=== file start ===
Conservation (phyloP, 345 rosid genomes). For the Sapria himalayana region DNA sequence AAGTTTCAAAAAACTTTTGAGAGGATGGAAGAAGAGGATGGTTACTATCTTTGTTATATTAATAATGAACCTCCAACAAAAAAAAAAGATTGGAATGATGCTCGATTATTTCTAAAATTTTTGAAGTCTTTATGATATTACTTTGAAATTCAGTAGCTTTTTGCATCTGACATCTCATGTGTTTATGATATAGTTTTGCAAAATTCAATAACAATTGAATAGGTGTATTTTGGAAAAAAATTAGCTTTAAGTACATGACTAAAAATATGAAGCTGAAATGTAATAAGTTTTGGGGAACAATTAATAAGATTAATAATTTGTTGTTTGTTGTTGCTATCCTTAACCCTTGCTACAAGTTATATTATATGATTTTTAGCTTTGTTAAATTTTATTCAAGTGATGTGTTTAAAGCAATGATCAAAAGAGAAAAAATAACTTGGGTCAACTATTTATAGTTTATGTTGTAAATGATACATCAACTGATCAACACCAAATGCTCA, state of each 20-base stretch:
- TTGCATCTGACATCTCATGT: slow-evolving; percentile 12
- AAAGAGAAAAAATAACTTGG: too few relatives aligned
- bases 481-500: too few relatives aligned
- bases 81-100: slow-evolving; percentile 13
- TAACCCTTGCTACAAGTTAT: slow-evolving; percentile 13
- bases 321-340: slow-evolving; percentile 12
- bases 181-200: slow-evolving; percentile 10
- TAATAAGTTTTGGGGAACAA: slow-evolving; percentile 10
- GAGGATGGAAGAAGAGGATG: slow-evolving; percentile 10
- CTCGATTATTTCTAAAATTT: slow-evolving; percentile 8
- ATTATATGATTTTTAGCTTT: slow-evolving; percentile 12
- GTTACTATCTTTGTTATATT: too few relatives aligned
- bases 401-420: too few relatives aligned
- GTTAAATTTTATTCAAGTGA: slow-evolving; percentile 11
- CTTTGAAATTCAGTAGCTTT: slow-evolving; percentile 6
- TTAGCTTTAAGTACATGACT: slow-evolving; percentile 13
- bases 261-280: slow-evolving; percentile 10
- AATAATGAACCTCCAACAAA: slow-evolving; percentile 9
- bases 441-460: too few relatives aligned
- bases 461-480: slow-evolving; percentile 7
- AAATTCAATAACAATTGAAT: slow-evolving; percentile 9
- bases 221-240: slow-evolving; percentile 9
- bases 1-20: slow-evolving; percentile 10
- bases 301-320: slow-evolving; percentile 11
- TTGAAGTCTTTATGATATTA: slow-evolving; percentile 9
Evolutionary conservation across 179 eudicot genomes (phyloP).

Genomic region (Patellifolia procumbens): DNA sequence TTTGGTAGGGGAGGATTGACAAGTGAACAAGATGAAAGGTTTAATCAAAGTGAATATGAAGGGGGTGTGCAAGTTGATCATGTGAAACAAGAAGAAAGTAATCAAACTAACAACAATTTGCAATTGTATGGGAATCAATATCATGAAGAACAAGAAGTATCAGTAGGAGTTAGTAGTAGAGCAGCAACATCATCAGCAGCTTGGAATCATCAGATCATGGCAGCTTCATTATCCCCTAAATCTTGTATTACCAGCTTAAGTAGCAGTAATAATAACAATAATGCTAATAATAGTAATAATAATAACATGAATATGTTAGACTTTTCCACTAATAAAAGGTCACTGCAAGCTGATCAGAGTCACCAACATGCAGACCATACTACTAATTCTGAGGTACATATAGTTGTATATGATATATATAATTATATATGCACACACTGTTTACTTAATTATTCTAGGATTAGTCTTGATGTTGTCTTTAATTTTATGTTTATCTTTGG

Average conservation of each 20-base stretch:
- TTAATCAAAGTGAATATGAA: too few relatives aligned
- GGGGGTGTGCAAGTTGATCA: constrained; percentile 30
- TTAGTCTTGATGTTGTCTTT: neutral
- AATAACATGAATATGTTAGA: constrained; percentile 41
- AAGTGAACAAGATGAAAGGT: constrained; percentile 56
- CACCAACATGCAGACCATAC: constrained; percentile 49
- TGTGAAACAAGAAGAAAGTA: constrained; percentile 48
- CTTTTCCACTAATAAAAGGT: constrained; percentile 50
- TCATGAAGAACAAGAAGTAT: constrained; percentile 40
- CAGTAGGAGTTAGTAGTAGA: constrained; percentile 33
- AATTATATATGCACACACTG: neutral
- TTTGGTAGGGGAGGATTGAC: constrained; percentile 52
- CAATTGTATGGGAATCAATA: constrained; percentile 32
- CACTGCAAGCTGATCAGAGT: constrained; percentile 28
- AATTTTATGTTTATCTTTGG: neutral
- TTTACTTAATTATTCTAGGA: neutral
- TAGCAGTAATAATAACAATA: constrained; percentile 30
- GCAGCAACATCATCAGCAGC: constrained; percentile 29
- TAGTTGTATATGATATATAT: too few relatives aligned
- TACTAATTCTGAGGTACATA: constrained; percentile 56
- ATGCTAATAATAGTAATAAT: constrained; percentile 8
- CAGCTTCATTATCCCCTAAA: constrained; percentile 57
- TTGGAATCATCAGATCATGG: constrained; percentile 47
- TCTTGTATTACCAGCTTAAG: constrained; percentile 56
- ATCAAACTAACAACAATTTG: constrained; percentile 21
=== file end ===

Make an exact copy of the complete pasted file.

Conservation (phyloP, 345 rosid genomes). For the Sapria himalayana region DNA sequence AAGTTTCAAAAAACTTTTGAGAGGATGGAAGAAGAGGATGGTTACTATCTTTGTTATATTAATAATGAACCTCCAACAAAAAAAAAAGATTGGAATGATGCTCGATTATTTCTAAAATTTTTGAAGTCTTTATGATATTACTTTGAAATTCAGTAGCTTTTTGCATCTGACATCTCATGTGTTTATGATATAGTTTTGCAAAATTCAATAACAATTGAATAGGTGTATTTTGGAAAAAAATTAGCTTTAAGTACATGACTAAAAATATGAAGCTGAAATGTAATAAGTTTTGGGGAACAATTAATAAGATTAATAATTTGTTGTTTGTTGTTGCTATCCTTAACCCTTGCTACAAGTTATATTATATGATTTTTAGCTTTGTTAAATTTTATTCAAGTGATGTGTTTAAAGCAATGATCAAAAGAGAAAAAATAACTTGGGTCAACTATTTATAGTTTATGTTGTAAATGATACATCAACTGATCAACACCAAATGCTCA, state of each 20-base stretch:
- TTGCATCTGACATCTCATGT: slow-evolving; percentile 12
- AAAGAGAAAAAATAACTTGG: too few relatives aligned
- bases 481-500: too few relatives aligned
- bases 81-100: slow-evolving; percentile 13
- TAACCCTTGCTACAAGTTAT: slow-evolving; percentile 13
- bases 321-340: slow-evolving; percentile 12
- bases 181-200: slow-evolving; percentile 10
- TAATAAGTTTTGGGGAACAA: slow-evolving; percentile 10
- GAGGATGGAAGAAGAGGATG: slow-evolving; percentile 10
- CTCGATTATTTCTAAAATTT: slow-evolving; percentile 8
- ATTATATGATTTTTAGCTTT: slow-evolving; percentile 12
- GTTACTATCTTTGTTATATT: too few relatives aligned
- bases 401-420: too few relatives aligned
- GTTAAATTTTATTCAAGTGA: slow-evolving; percentile 11
- CTTTGAAATTCAGTAGCTTT: slow-evolving; percentile 6
- TTAGCTTTAAGTACATGACT: slow-evolving; percentile 13
- bases 261-280: slow-evolving; percentile 10
- AATAATGAACCTCCAACAAA: slow-evolving; percentile 9
- bases 441-460: too few relatives aligned
- bases 461-480: slow-evolving; percentile 7
- AAATTCAATAACAATTGAAT: slow-evolving; percentile 9
- bases 221-240: slow-evolving; percentile 9
- bases 1-20: slow-evolving; percentile 10
- bases 301-320: slow-evolving; percentile 11
- TTGAAGTCTTTATGATATTA: slow-evolving; percentile 9
Evolutionary conservation across 179 eudicot genomes (phyloP).

Genomic region (Patellifolia procumbens): DNA sequence TTTGGTAGGGGAGGATTGACAAGTGAACAAGATGAAAGGTTTAATCAAAGTGAATATGAAGGGGGTGTGCAAGTTGATCATGTGAAACAAGAAGAAAGTAATCAAACTAACAACAATTTGCAATTGTATGGGAATCAATATCATGAAGAACAAGAAGTATCAGTAGGAGTTAGTAGTAGAGCAGCAACATCATCAGCAGCTTGGAATCATCAGATCATGGCAGCTTCATTATCCCCTAAATCTTGTATTACCAGCTTAAGTAGCAGTAATAATAACAATAATGCTAATAATAGTAATAATAATAACATGAATATGTTAGACTTTTCCACTAATAAAAGGTCACTGCAAGCTGATCAGAGTCACCAACATGCAGACCATACTACTAATTCTGAGGTACATATAGTTGTATATGATATATATAATTATATATGCACACACTGTTTACTTAATTATTCTAGGATTAGTCTTGATGTTGTCTTTAATTTTATGTTTATCTTTGG

Average conservation of each 20-base stretch:
- TTAATCAAAGTGAATATGAA: too few relatives aligned
- GGGGGTGTGCAAGTTGATCA: constrained; percentile 30
- TTAGTCTTGATGTTGTCTTT: neutral
- AATAACATGAATATGTTAGA: constrained; percentile 41
- AAGTGAACAAGATGAAAGGT: constrained; percentile 56
- CACCAACATGCAGACCATAC: constrained; percentile 49
- TGTGAAACAAGAAGAAAGTA: constrained; percentile 48
- CTTTTCCACTAATAAAAGGT: constrained; percentile 50
- TCATGAAGAACAAGAAGTAT: constrained; percentile 40
- CAGTAGGAGTTAGTAGTAGA: constrained; percentile 33
- AATTATATATGCACACACTG: neutral
- TTTGGTAGGGGAGGATTGAC: constrained; percentile 52
- CAATTGTATGGGAATCAATA: constrained; percentile 32
- CACTGCAAGCTGATCAGAGT: constrained; percentile 28
- AATTTTATGTTTATCTTTGG: neutral
- TTTACTTAATTATTCTAGGA: neutral
- TAGCAGTAATAATAACAATA: constrained; percentile 30
- GCAGCAACATCATCAGCAGC: constrained; percentile 29
- TAGTTGTATATGATATATAT: too few relatives aligned
- TACTAATTCTGAGGTACATA: constrained; percentile 56
- ATGCTAATAATAGTAATAAT: constrained; percentile 8
- CAGCTTCATTATCCCCTAAA: constrained; percentile 57
- TTGGAATCATCAGATCATGG: constrained; percentile 47
- TCTTGTATTACCAGCTTAAG: constrained; percentile 56
- ATCAAACTAACAACAATTTG: constrained; percentile 21